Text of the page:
Arriva's Northern train operation, along with Southwestern and Merseyrail are operating skeletal services today and on Monday next week. This is because of a strike by the RMT Union protesting against company plans for driver only operation of its trains as further cost saving policies kick in. Timing of the Union action could not be worse as far as Blackpool is concerned as today sees the formal launch of 2017 Illuminations with fanfare and hooplah on the Tower Headland (again),
The promenade will again be subject to traffic closure as will the tram service bedevilled now by the ever more frequent 'events' organised for the benefit of visitors taking over the once public space on the promenade. Consequent rerouting of bus services will be repeating the norm and disrupting travel of the town's residents and businesses (other than the seasonal traders).
Arriva Northern, or whatever the rail franchise operator is called these day, has a seven year deal to run trains across a swathe of the north and northwest. Its plans for the operation of electric trains (overhead power) to Blackpool North from Preston and beyond are now well advanced. Network Rail are busy with track and platform infrastructure adjustment at Blackpool North and its approaches, with overhead masts being erected (at night) along the railway right of way. Cautionary signs have appeared on the main road crossing at level grade at Carleton - warning presence and height of overhead power wiring at the level crossing (the only one on the railway line).
Interestingly whilst Network Rail take responsibility for the track infrastructure and electrification work, they also own the station buildings including Blackpool North built as an addition to the main rail terminal of North Station in the 1930s. However whereas the track and lineside residuals are maintained by Network Rail - the station building itself is leased to the current franchise operator, Northern. The franchise is for a period of seven years I am informed; which means the operator has little if no incentive to make capital improvement or investment in the station itself. Apart from predictable new paint job and revenue earning advertising boards - Blackpool North is set to remain 'frozen in time' as a transport gateway for visitors to the resort.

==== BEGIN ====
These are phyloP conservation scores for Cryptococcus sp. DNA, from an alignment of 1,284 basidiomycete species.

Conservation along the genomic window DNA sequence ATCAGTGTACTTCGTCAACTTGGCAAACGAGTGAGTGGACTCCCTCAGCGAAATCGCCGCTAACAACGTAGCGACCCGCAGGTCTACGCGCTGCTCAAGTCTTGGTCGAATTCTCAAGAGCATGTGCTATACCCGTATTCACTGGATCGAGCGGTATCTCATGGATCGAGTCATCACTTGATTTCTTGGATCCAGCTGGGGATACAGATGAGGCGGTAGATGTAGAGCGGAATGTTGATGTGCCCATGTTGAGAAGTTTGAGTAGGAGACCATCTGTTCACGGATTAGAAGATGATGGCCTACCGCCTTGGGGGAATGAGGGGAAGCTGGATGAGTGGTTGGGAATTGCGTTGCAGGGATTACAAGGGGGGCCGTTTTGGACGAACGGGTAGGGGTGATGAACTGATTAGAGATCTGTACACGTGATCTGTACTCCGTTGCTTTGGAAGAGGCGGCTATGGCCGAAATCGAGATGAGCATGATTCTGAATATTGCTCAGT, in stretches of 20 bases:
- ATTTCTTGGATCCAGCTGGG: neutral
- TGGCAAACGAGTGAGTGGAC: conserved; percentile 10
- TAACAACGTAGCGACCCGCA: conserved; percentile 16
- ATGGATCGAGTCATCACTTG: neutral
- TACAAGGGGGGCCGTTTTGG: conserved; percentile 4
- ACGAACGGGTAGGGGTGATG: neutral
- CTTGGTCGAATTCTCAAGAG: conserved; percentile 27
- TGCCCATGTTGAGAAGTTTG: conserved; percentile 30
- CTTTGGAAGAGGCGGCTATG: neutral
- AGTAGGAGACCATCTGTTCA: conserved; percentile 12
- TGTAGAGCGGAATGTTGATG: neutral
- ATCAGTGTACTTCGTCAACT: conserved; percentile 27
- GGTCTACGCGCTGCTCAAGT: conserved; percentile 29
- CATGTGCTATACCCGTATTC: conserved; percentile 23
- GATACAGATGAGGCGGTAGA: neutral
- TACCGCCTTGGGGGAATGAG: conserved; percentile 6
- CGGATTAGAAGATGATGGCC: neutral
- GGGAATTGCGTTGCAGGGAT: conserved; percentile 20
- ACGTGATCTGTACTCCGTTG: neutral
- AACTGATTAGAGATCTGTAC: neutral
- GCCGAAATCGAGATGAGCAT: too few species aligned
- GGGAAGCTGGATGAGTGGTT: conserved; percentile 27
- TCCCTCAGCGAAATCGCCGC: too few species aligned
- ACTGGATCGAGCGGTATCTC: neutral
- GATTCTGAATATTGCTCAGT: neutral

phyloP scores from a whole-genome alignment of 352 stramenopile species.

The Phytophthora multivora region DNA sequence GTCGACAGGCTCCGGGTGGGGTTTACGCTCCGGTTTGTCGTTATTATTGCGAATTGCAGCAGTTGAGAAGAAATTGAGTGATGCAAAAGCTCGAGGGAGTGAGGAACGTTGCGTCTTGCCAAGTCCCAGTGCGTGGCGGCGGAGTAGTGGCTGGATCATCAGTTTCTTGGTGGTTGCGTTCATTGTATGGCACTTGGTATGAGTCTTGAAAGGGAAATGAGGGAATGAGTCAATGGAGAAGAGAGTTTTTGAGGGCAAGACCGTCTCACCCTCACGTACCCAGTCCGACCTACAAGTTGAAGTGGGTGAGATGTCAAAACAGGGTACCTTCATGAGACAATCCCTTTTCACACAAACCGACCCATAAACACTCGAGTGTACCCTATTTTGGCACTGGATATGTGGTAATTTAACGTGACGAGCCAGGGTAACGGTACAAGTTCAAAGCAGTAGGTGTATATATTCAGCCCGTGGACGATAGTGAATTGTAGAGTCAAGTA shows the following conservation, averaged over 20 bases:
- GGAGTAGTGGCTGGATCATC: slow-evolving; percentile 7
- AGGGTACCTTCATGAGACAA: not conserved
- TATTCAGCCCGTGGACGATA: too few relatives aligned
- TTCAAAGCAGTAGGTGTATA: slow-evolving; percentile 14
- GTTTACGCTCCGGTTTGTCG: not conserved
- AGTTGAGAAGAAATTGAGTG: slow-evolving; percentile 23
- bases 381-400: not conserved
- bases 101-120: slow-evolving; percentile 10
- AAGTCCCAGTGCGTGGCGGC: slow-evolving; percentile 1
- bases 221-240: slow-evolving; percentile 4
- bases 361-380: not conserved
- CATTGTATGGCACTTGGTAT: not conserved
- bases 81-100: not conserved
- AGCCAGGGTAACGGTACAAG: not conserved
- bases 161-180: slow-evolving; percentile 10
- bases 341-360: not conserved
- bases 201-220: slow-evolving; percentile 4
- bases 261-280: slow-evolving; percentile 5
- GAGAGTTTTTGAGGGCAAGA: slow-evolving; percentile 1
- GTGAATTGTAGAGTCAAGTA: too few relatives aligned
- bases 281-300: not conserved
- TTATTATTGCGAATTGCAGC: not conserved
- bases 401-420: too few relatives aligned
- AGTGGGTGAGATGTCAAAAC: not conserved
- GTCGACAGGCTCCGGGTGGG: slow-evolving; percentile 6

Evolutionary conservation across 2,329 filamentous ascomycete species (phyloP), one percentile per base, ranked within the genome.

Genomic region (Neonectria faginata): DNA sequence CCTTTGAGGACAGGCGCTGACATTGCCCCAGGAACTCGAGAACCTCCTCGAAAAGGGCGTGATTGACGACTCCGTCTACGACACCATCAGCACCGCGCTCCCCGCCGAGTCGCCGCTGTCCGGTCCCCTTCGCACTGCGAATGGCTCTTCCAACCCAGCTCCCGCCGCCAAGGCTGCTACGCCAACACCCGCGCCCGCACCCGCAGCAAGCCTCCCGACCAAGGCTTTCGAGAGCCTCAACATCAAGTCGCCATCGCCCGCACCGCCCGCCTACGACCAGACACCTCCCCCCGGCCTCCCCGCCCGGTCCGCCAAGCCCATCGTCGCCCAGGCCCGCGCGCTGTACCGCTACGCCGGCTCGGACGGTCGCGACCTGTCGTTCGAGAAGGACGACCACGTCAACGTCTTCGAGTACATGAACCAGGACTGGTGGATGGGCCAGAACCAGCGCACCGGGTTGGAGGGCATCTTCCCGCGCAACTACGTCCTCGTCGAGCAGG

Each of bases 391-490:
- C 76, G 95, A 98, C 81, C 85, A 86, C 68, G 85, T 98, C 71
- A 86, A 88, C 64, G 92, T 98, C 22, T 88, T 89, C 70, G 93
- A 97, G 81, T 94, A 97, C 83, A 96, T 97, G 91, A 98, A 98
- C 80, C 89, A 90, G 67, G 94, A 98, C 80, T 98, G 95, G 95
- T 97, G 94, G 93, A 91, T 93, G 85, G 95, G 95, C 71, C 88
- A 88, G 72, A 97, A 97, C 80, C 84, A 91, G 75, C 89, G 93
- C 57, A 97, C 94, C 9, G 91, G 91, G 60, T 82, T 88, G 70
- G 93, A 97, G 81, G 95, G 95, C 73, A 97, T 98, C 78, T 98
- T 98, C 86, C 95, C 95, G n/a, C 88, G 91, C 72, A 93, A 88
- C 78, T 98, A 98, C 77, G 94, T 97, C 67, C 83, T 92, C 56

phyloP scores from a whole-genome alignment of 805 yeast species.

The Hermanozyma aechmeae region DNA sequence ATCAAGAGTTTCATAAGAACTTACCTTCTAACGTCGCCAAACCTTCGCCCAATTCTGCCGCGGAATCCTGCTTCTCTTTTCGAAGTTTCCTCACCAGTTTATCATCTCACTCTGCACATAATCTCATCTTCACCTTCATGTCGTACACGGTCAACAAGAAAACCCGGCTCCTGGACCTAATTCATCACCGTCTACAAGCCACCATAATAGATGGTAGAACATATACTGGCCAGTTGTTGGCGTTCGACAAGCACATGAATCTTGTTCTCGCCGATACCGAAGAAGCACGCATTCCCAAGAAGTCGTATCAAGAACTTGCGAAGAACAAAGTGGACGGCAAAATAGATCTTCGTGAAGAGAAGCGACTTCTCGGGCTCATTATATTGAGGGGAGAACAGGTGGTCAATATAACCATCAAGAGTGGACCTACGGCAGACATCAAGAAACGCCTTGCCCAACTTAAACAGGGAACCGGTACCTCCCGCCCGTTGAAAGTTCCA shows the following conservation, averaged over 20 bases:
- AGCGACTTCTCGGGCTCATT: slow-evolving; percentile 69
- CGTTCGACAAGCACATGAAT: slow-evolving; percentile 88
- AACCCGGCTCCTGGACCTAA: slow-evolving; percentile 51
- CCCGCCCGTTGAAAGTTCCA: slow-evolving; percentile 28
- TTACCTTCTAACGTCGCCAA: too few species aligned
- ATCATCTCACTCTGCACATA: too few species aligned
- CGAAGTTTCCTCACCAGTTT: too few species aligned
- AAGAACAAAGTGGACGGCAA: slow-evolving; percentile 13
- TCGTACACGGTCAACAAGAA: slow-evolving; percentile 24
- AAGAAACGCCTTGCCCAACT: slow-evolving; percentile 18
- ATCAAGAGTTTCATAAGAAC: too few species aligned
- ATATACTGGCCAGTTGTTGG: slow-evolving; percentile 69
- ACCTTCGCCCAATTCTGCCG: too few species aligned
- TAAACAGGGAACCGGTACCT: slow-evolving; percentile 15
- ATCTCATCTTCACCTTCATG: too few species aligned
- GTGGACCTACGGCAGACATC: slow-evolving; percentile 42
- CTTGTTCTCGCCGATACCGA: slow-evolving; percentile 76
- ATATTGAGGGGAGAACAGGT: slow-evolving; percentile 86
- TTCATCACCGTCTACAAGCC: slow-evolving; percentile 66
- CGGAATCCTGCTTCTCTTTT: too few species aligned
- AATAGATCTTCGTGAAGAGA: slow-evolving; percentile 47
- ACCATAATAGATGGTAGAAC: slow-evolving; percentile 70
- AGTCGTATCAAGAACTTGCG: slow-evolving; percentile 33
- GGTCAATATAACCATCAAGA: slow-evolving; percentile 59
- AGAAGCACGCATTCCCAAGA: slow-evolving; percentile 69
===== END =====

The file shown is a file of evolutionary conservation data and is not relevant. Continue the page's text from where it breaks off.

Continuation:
This suggests that there is an inherent flaw in the original 'Talbot Gateway' scheme which was 'sold' to the public on the basis that the railway station would become a transport interchange hub with smart new building and frontage aligned to new capital projects for the retail site and new Council offices (and reclad Bus Station/Car Park owned by the Council). At least the god awful concrete monolith which greets everyone arriving by bus or train still operating as a 'Wilko' retail outlet and little used car park - is to be torn down and replaced with some vestige of modernity. But the station itself is set to remain as a bland edifice and memorial to 1930s optimism when the resort was experiencing growth and prosperity overall with need for additional platform capacity to handle the vast numbers of 'excursion' trains arriving daily. Given that the operator is in the process of dislodging train guards from its services in a job elimination process of questionable health and safety standards - the company is hardly likely to be embroiled in major refurbishment of a leased property on a seven year tenure. Responses on the back of a postcard please.
Conversely another frozen in time station property on the line is a delightful well maintained asset for Poulton-Le-Fylde. Visited again recently with much flora in bloom this Edwardian era station structure benefits from continuous tlc by local residents and a garden centre sponsor - with obvious results for rail travellers passing through. Not that Blackpool North would benefit from addition of flower pots and foliage surrounding its grim barren and unwelcoming exterior. Even the extension or addition of platform canopies on the extended and straightened alignment is unlikely consigning arriving and departing passengers to the sudden heavy showers and rain squalls which are a seasonal feature of the westerly exposed coastline. Such is the attitude of those responsible for railway improvement and passenger 'comfort' up north.
The road user access into the station 'forecourt' itself equally is an exercise in driver skills given the need for sharp turns across oncoming traffic on an equally sharp bend - complete with unclear road signage to deter the unwary. Hopefully this may be ameliorated within the announced redevelopment of the Wilko site and enhanced pedestrian access from the new tram terminus to be installed there into the station precinct space. We shall see.